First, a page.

• You must be current with all filed tax returns
  •  You will need to disclose all assets and cash
  •  You must be able to prove that you lack the adequate cash available to pay off your tax debt by providing records of your checking, savings, and brokerage accounts
  •  You must be able to prove that you’re unable to borrow the amount you owe in tax debt using loans or refinancing options
  •  You must be able to prove that you lack adequate equity in retirement accounts to pay off your debt

Is an installment plan your only option if you cannot pay off the tax debt you owe? Not necessarily. You actually have several options if your goal is to avoid penalties, fees, and other repercussions that can stem from owed taxes. The list includes an Offer in Compromise (OIC), Currently Non-Collectible (CNC) status, and Penalty Abatement. If you owe money to the IRS, you should explore every option on the table!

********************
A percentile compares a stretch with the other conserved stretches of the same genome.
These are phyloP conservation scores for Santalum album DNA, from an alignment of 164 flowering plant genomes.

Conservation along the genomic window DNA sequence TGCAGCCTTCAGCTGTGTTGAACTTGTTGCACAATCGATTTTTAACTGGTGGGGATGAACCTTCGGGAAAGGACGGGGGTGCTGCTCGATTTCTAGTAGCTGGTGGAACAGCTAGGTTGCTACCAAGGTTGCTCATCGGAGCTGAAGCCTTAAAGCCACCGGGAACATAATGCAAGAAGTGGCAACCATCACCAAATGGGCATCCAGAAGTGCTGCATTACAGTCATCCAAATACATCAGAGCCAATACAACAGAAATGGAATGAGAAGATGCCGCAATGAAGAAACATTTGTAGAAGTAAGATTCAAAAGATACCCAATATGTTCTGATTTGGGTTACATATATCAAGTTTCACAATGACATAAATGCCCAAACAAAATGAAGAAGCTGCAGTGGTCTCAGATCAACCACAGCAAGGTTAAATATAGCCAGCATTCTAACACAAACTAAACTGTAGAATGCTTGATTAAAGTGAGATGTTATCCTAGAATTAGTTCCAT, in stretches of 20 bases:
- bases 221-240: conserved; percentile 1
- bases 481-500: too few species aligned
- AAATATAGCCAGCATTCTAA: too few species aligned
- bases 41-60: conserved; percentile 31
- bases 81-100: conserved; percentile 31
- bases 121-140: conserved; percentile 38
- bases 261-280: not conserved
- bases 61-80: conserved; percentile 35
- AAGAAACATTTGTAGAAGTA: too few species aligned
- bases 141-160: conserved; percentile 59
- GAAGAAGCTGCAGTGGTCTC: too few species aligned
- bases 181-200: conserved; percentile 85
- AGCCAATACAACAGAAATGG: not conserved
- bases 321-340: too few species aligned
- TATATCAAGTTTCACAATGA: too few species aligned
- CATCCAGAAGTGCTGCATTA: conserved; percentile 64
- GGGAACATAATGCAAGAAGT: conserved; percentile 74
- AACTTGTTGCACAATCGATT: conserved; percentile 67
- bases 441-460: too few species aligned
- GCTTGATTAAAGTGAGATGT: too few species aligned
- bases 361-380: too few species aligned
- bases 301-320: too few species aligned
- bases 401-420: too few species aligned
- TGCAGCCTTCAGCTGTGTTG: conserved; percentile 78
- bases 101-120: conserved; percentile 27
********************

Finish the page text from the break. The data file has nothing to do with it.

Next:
Many of these options hinge on your specific financial situation, so you’ll only be eligible if you meet certain requirements. For instance, Currently Non-Collectible status is reserved for taxpayers who genuinely cannot afford to pay their debts. If the IRS determines that you can in fact pay off your debts, you won’t be eligible to apply for this type of relief.

How to Apply for an IRS Installment Agreement

Not everyone who qualifies for an IRS installment agreement will automatically be placed on a plan. In fact, the IRS will assume that you’re ignoring your tax debt if you fail to respond to notices about what you owe. Instead of taking that route, you should take immediate action when you receive an IRS notification about a tax debt that you know you can’t pay off.